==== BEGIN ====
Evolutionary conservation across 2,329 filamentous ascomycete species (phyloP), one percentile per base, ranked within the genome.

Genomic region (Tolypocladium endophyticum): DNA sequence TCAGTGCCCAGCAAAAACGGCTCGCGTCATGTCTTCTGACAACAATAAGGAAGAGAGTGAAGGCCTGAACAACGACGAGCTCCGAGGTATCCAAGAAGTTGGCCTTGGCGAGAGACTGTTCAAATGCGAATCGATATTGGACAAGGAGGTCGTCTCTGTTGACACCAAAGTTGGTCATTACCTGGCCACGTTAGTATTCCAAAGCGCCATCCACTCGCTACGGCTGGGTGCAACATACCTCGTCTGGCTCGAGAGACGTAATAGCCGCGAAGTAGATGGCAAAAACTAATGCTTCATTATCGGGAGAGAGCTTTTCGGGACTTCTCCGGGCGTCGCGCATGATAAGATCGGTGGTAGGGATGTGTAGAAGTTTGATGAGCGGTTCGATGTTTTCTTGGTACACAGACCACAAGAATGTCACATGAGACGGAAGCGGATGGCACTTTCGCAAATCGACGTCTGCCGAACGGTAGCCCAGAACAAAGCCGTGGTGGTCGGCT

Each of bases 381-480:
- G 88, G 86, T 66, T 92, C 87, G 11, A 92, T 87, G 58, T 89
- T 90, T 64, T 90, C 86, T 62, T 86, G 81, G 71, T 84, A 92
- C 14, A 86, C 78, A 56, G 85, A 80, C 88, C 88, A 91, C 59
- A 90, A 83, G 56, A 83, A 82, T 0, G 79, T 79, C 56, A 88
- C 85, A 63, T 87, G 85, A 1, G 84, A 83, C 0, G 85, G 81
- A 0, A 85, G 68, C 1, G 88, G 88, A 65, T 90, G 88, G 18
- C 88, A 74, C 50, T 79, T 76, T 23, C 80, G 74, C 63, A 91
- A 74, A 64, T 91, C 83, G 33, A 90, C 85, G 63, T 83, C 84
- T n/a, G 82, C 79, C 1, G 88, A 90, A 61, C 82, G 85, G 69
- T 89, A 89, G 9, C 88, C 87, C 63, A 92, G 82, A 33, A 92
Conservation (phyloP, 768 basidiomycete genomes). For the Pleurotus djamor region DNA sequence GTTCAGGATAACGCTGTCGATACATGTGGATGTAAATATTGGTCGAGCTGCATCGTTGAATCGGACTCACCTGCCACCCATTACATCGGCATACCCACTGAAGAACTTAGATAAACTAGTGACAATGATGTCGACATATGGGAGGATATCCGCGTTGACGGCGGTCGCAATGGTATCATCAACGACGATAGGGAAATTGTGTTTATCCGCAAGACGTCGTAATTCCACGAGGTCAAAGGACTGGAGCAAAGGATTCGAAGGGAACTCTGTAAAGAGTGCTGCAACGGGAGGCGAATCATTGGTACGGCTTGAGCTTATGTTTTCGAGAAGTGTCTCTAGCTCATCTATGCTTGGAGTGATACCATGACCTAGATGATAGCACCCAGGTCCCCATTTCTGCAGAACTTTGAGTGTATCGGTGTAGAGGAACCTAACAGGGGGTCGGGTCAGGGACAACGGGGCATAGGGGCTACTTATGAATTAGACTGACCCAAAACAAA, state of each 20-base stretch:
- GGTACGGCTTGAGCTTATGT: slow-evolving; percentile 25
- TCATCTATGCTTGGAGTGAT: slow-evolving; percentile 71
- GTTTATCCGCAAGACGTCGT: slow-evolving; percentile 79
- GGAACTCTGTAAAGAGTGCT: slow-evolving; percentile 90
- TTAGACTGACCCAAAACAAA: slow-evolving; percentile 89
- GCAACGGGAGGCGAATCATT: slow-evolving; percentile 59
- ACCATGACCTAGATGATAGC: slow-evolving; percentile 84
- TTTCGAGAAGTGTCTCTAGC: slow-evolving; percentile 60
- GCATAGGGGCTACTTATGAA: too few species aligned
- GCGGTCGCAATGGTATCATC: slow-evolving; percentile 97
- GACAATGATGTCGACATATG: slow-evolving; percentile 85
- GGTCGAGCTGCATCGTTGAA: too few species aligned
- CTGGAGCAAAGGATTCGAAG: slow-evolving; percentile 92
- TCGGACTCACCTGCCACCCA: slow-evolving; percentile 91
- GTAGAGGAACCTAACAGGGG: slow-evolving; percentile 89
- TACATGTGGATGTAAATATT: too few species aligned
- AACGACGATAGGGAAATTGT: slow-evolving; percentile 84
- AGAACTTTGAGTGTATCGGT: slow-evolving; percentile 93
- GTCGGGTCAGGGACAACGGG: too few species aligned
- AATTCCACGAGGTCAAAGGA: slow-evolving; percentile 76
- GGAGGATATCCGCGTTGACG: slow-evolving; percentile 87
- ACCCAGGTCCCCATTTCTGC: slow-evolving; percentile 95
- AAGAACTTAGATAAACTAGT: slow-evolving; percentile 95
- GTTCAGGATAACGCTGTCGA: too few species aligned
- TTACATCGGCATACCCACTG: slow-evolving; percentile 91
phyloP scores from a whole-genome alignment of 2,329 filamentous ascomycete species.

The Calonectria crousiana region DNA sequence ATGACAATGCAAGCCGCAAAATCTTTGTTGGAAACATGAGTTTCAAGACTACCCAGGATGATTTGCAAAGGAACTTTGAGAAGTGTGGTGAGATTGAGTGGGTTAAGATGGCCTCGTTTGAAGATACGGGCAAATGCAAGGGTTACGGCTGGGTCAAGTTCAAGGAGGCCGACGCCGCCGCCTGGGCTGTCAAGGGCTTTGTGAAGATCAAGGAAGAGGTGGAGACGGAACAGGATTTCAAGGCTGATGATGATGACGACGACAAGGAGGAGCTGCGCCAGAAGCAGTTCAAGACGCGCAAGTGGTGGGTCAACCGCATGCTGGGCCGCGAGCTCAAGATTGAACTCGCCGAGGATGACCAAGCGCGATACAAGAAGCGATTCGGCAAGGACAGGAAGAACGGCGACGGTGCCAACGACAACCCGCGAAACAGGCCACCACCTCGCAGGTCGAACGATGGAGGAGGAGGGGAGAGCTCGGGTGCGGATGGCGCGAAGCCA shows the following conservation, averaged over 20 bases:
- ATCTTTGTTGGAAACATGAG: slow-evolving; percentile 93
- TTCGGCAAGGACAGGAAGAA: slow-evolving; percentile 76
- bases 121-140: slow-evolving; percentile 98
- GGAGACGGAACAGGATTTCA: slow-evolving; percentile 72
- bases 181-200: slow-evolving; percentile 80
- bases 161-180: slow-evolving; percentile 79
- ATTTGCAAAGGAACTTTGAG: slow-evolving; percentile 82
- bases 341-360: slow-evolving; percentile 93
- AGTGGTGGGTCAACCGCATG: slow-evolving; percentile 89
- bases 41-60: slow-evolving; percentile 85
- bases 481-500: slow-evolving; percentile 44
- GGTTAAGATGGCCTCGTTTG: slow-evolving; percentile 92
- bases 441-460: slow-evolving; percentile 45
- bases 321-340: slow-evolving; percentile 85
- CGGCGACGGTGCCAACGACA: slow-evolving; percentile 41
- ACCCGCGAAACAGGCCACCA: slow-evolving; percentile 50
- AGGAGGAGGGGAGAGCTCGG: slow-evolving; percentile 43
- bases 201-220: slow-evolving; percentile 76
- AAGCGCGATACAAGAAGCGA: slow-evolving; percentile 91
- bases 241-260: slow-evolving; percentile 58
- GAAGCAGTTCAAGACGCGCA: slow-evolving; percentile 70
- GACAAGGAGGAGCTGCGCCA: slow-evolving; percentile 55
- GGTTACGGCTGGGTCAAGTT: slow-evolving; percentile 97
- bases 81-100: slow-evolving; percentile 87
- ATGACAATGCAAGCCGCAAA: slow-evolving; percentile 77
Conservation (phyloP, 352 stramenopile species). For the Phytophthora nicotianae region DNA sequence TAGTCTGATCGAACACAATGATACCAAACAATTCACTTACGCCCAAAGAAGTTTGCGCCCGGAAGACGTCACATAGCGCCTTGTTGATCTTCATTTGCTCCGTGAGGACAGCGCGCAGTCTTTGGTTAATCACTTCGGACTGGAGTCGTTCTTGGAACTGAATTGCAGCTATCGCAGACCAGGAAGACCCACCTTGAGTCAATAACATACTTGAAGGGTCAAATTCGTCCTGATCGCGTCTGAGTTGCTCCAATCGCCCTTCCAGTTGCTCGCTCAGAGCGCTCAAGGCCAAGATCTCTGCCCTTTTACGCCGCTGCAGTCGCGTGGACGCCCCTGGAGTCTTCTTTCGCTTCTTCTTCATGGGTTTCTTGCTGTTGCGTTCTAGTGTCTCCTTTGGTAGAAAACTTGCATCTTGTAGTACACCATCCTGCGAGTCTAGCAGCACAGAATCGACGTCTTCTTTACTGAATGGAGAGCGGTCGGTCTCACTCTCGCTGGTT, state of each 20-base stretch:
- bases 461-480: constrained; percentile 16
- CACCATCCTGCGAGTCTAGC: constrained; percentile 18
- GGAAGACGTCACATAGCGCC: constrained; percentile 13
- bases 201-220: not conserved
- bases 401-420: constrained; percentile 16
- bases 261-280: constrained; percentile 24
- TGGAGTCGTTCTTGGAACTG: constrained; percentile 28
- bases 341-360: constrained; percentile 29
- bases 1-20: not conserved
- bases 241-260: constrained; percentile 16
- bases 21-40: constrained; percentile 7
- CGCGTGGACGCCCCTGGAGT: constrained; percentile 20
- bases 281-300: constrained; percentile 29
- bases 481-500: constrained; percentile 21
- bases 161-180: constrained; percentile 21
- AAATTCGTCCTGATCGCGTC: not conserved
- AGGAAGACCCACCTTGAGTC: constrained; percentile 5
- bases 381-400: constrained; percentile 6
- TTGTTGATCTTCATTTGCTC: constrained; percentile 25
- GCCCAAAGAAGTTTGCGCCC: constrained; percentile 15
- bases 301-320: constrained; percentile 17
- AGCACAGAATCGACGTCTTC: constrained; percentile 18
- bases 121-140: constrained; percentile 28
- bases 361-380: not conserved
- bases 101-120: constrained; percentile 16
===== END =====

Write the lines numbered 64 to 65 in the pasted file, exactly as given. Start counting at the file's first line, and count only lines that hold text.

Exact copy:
- GGTTACGGCTGGGTCAAGTT: slow-evolving; percentile 97
- bases 81-100: slow-evolving; percentile 87